Antigens are surface proteins found on red blood cells. Type O negative blood is the only blood type with no antigens.
Blood type A has an A antigen, while blood type B has a B antigen. Blood type AB has both A and B antigens. Blood type O has neither. But assigning a letter is just the first step in determining your specific blood type.
In addition to the aforementioned A and B antigens, blood is classified based by the presence of the Rh factor. Blood types with the Rh factor are considered Rh positive, and those without it are considered Rh negative. When we account for A and B antigens as well as the Rh factor, we get the eight most common blood types: A+, A-, B+, B-, O+, O-, AB+ and AB-.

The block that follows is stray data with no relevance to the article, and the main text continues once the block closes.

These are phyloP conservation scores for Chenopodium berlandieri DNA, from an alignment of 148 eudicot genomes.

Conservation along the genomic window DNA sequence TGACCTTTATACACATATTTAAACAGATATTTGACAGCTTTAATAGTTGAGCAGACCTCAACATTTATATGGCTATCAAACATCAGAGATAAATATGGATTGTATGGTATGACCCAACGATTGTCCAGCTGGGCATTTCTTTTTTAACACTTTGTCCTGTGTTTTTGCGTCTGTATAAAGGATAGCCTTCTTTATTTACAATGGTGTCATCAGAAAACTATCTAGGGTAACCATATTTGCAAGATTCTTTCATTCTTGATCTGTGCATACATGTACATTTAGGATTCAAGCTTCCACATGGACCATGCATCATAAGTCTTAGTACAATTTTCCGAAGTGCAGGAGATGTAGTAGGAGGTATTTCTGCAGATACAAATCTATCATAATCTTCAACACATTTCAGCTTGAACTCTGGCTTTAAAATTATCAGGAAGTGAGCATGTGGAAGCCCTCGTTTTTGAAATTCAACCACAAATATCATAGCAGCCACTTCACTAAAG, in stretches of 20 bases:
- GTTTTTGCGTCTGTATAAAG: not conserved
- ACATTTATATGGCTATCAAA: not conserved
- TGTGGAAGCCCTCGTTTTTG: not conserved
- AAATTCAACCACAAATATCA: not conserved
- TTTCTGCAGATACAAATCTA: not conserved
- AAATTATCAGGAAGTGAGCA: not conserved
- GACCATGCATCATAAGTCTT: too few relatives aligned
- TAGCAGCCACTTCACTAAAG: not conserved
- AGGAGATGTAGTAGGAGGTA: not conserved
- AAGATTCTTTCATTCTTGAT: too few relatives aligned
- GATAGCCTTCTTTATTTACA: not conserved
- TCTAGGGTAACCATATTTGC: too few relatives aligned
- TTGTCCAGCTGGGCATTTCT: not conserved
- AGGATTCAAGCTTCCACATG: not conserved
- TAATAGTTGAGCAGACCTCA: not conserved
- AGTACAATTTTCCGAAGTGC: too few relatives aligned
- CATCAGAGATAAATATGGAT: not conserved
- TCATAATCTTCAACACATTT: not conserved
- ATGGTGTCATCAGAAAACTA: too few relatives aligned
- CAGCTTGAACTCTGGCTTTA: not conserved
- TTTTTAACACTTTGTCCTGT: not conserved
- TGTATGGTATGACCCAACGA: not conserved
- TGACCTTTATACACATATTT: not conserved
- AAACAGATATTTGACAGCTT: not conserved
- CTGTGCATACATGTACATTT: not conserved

Our immune system works to protect us from such invaders as bacteria and viruses. Our immune system recognizes the antigens present in our own blood type, but it may go into defense mode if it detects antigens from a different blood type. If mismatched blood is given during a transfusion, the body may fight back, potentially endangering the life of the patient.